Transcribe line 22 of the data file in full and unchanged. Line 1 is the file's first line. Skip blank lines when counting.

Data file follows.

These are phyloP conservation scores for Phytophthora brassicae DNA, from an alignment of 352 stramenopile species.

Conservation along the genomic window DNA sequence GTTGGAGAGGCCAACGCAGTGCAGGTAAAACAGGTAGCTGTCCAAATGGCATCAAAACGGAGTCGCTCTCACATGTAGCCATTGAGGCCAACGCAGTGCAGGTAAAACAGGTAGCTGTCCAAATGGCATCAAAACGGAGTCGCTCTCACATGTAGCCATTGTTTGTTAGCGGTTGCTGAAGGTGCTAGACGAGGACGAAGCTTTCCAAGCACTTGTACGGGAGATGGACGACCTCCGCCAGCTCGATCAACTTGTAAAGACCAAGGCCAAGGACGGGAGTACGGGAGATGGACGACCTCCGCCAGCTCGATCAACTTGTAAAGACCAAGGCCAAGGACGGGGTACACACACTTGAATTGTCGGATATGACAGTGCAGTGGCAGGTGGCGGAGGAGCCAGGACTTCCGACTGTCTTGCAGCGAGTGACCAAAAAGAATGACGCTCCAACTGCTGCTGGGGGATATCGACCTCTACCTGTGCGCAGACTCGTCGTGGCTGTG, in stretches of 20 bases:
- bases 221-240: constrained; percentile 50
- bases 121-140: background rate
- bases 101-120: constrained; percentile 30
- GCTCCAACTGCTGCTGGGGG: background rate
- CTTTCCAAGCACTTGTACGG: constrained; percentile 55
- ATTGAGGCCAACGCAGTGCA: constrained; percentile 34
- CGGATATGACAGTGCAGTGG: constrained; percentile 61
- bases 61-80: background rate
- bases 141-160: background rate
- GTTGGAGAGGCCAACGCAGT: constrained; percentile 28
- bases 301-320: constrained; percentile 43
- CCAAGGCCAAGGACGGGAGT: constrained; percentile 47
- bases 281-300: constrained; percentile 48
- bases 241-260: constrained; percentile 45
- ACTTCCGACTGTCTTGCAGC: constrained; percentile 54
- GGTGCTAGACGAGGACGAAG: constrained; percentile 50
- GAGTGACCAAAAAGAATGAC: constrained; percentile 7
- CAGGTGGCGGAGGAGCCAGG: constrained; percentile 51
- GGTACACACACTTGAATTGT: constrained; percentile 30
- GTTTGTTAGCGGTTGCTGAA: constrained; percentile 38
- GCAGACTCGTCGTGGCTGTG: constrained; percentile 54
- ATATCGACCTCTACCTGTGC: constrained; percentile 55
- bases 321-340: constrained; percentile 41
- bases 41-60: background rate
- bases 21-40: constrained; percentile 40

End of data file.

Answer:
- GTTTGTTAGCGGTTGCTGAA: constrained; percentile 38